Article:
False Color – Embrace the Dark Side

I talk a lot about FSI monitors.  In turn, I get quite a few questions as to why I talk so much about FSI monitors.

Well here you go. Ask and you shall receive.

8 Responses

  1. sam windell

    Are you still rockin’ the CM240 Patrick? I’ll be in the market for one of FSI’s monitors in near future soon after being inspired by you and Shane.



    • Wandering DP

      Still loving the CM240. Wish I could use it more but the last 3 or 4 months of jobs have all been me operating handheld.

      It is the ultimate tool though when I can use it. Makes getting exactly what you want pretty easy.

      • Sam Windell

        Do you use a light meter when you are run and gun handheld? If so, what lighter meter are you a fan of? I’ve also been hearing of a light/color meter you can use on iphone. Not sure about the accuracy, but tempted to try it out.

      • Wandering DP

        If I do use a meter for run and gun I will just whip it out when getting to a place, take a few shade readings then sun readings not so much to get exact exposure settings but more just for info to keep in the back of my mind.

        False color is king in run and gun. And not run and gun.

        I use a Sekonic 758cine.

  2. Bruce Birnbaum

    Great work Patrick! I’m really enjoying and learning a lot from your podcasts! I’m also a Shane Hurlbut follower and an Inner Circle member as well. It’s great to have such wonderful resources to learn from!

    As for this podcast about False Color and the Flanders monitor, I completely agree! In fact, after taking Shane’s workshop & masterclass I bought the CM-250 and it’s an amazing tool! Your methods for studying the work of others and understanding what they did is a show of respect and a great way to learn.

    I do have one question please… I’m not clear on how to interpret or correlate the False Color IRE levels into Stops. Example: If the Key is 55 IRE and the Background is 25 IRE, what is the Stop difference?

    Thank you and keep up the great work!

    • Wandering DP

      Thanks for the kind words Bruce. Glad you are enjoying the podcast.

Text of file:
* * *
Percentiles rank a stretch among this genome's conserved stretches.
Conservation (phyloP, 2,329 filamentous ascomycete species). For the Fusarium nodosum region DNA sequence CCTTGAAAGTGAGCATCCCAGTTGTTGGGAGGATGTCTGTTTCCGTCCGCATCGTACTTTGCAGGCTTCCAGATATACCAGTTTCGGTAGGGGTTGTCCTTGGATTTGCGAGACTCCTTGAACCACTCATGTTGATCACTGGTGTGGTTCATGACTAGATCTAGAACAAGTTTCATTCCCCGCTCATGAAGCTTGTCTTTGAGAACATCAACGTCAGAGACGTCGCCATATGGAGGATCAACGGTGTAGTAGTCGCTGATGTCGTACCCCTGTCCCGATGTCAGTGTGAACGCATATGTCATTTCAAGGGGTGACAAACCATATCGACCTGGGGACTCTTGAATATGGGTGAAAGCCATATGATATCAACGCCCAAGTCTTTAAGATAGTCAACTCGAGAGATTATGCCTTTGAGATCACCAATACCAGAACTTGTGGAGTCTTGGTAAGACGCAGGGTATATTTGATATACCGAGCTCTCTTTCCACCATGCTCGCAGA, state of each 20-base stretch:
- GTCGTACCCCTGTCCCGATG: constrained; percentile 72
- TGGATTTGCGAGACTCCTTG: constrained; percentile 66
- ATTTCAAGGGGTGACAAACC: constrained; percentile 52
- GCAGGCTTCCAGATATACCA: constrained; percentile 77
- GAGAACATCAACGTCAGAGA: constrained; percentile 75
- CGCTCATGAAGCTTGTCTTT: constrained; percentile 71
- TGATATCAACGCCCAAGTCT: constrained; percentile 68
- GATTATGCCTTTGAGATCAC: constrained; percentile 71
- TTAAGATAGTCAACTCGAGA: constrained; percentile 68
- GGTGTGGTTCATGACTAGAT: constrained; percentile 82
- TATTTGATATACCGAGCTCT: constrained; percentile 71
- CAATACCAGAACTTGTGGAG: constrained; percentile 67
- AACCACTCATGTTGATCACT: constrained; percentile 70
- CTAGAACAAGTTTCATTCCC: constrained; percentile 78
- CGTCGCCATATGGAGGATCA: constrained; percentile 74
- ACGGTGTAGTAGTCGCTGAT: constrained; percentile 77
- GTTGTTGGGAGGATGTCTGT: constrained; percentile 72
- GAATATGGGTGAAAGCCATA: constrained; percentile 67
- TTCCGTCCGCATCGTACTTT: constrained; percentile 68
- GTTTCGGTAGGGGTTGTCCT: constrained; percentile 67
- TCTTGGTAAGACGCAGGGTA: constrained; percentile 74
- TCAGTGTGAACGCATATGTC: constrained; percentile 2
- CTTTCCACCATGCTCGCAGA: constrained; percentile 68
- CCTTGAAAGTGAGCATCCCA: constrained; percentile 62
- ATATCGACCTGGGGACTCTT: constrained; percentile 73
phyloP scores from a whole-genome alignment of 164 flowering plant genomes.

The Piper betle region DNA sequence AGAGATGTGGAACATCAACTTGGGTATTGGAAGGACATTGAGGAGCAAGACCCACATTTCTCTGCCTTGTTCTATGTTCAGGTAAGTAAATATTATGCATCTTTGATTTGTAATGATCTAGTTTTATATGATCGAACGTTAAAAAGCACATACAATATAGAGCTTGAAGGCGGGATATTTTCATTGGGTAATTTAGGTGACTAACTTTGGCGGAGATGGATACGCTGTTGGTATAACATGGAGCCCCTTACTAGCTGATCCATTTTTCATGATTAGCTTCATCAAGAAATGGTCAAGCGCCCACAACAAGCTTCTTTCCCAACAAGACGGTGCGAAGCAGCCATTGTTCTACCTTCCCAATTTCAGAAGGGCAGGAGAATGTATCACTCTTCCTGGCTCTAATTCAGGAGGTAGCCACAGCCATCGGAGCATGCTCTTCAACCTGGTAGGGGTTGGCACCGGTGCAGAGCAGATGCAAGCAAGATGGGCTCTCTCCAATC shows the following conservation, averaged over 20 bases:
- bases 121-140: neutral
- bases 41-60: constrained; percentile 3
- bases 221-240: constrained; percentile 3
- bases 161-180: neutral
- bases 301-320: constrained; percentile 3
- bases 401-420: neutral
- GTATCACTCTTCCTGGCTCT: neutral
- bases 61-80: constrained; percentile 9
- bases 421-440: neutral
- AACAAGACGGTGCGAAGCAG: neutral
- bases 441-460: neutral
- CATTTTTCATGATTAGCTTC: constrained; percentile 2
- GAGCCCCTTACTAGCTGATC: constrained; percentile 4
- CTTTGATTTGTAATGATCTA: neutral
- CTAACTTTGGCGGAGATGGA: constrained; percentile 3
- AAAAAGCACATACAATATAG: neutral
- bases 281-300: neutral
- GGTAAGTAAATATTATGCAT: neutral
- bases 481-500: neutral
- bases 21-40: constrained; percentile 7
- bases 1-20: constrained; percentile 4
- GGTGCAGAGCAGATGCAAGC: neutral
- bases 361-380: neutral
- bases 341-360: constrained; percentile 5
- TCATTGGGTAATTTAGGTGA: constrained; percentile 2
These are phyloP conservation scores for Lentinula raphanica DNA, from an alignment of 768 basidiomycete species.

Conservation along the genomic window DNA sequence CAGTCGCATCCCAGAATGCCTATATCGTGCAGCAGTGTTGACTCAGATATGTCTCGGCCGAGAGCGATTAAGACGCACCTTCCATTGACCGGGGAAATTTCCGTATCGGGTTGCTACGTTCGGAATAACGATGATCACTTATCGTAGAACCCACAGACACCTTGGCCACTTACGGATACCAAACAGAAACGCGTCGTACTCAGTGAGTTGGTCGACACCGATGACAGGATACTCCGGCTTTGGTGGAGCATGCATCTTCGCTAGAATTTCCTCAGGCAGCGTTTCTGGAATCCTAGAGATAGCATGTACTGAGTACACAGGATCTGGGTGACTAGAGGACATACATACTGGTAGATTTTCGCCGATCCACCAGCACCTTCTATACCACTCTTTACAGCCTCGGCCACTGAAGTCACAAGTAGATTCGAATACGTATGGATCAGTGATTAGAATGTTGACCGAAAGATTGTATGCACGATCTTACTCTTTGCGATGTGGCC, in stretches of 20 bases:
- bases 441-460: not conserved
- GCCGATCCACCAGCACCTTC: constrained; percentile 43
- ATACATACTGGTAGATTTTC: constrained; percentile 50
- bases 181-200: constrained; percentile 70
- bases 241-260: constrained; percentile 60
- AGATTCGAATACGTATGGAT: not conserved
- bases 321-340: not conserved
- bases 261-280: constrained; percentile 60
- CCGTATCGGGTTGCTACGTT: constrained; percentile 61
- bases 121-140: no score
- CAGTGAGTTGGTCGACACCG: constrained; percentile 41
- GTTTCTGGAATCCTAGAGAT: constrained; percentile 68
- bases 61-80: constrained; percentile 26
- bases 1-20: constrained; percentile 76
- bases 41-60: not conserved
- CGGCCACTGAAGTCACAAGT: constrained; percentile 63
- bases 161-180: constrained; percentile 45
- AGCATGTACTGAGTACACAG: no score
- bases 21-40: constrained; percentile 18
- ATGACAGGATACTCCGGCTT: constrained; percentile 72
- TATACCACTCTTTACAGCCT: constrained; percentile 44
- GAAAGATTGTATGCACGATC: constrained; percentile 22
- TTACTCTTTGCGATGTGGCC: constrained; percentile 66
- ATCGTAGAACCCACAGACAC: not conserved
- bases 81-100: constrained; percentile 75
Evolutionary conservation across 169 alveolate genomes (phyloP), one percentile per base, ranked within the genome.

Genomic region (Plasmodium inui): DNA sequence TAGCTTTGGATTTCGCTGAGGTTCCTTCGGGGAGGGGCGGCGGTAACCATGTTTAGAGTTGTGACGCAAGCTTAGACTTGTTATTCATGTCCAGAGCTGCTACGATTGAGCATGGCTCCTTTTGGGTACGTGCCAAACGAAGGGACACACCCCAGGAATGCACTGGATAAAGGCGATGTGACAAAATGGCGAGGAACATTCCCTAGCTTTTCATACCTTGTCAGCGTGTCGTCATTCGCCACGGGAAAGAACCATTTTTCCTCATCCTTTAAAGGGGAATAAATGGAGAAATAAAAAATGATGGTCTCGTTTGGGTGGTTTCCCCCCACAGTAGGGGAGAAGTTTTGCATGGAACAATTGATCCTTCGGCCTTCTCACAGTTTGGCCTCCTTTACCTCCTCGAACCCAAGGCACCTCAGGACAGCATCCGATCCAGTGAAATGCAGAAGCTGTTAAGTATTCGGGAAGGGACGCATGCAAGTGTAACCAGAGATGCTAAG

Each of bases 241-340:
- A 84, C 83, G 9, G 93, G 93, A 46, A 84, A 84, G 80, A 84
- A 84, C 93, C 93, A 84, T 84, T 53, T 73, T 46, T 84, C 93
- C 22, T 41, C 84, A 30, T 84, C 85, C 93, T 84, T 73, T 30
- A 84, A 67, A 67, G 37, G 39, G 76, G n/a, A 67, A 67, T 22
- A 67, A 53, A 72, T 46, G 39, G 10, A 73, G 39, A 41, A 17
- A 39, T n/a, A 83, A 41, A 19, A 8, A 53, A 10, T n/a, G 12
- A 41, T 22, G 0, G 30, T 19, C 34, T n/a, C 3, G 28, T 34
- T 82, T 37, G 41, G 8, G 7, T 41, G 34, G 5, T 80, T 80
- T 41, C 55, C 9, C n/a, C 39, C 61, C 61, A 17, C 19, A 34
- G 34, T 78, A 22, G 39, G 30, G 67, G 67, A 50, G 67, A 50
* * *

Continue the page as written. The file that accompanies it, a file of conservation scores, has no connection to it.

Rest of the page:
For exact stop measurements on the false color/IRE the easiest way to do it is with a proper exposure chart and then map your False color to the various patches.

      But you have to remember what is great about FSI monitors. They are calibrated to REC709. REC709 is the important part. When using a camera with 13+ stops of DR it is important to remember that you really only have 5 stops to play with in REC709.
      the FSI false color has 7 possible colors so you can map it out if you test it.

      When I was first wrapping my head around stop values and false color I looked at movie references and overlayed my false color. I then replicated those looks in tests with my camera/lighting. I then metered with a light meter so I knew exactly what was going on.
      The more I tested, the more I metered the more exact my understanding for a stop under, two stops under and now I am at the point where I know the settings on the false color so well that I don’t have to test anymore.

      SO all you need is a meter, a chart, and some time and you should be good to go.
      Hope that helps.

  3. Drazen Stader

    Patrick hello. Great post and great blog. An absolute favorite of mine. Would there be any chance, that you could do a blog post specifically on how you use your flanders monitor in lets say 3 different situations high key, low key and an overcast average. You could show the overlay method and then explain how to make most of your flanders monitor. It would be great to see how you decide on which ire you decide to set your skin tones, depending on the atmosphere of the scene. I am sure that post would be very very welcome by the community. What do you say?